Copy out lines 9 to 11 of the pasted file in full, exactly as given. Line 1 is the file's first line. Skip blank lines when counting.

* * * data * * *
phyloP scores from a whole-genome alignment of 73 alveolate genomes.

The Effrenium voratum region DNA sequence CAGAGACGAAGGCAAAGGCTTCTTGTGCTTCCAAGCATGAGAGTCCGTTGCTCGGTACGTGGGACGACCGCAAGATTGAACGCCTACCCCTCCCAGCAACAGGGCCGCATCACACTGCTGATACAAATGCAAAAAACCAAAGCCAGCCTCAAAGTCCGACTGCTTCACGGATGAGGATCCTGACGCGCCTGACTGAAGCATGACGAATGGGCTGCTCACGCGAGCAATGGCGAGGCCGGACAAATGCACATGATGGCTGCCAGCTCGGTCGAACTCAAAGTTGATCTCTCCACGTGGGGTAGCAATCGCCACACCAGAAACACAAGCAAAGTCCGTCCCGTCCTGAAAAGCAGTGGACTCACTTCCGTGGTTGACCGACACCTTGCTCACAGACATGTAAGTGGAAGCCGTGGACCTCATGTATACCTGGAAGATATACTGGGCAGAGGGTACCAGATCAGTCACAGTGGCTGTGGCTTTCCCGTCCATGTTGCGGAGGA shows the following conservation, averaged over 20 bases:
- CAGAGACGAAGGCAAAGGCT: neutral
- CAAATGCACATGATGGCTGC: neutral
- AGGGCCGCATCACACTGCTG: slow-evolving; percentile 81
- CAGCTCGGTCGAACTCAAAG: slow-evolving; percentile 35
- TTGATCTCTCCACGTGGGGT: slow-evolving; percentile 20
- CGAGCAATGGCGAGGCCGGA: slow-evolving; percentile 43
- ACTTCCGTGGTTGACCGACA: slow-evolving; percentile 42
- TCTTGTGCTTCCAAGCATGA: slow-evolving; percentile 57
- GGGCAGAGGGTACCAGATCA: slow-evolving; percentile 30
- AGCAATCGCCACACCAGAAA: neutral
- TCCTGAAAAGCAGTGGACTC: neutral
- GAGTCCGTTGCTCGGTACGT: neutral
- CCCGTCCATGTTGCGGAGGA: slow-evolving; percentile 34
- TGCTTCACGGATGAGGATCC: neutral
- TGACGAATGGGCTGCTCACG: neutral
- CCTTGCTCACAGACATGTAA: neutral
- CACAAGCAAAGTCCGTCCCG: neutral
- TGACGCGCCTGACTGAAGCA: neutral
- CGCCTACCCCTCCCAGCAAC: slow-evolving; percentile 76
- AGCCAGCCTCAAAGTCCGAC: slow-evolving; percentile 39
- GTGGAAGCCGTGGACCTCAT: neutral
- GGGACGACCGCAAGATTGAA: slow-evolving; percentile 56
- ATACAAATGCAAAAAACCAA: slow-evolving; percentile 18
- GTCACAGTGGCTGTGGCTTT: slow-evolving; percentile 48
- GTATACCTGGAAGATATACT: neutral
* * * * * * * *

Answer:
- ACTTCCGTGGTTGACCGACA: slow-evolving; percentile 42
- TCTTGTGCTTCCAAGCATGA: slow-evolving; percentile 57
- GGGCAGAGGGTACCAGATCA: slow-evolving; percentile 30